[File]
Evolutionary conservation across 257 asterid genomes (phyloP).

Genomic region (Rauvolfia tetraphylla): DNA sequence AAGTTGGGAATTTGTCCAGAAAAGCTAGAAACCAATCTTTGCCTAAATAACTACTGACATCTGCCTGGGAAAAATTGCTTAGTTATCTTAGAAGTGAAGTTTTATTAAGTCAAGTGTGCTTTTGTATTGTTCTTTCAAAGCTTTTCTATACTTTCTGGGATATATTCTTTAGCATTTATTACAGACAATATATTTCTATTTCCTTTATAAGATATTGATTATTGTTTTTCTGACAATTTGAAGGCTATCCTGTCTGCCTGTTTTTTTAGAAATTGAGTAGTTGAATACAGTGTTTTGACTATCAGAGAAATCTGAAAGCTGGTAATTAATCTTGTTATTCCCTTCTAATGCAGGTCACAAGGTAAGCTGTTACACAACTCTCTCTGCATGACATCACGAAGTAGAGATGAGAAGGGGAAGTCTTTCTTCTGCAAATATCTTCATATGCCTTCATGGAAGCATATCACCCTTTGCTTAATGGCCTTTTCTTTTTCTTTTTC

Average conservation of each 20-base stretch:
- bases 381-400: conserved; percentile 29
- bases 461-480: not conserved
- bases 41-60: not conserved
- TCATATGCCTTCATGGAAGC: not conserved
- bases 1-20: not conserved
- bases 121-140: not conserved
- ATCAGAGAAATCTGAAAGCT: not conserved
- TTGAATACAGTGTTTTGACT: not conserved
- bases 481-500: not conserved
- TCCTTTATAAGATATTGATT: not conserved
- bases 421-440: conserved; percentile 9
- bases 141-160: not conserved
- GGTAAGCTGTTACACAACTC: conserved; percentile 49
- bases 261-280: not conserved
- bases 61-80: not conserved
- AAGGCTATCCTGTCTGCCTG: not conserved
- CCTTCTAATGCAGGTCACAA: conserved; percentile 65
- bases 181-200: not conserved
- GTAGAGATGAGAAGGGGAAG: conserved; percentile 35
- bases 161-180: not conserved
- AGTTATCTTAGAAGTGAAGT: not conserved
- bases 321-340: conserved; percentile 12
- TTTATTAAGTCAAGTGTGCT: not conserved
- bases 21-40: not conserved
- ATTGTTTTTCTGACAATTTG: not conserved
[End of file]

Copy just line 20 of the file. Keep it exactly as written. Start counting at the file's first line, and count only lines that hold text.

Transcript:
- CCTTCTAATGCAGGTCACAA: conserved; percentile 65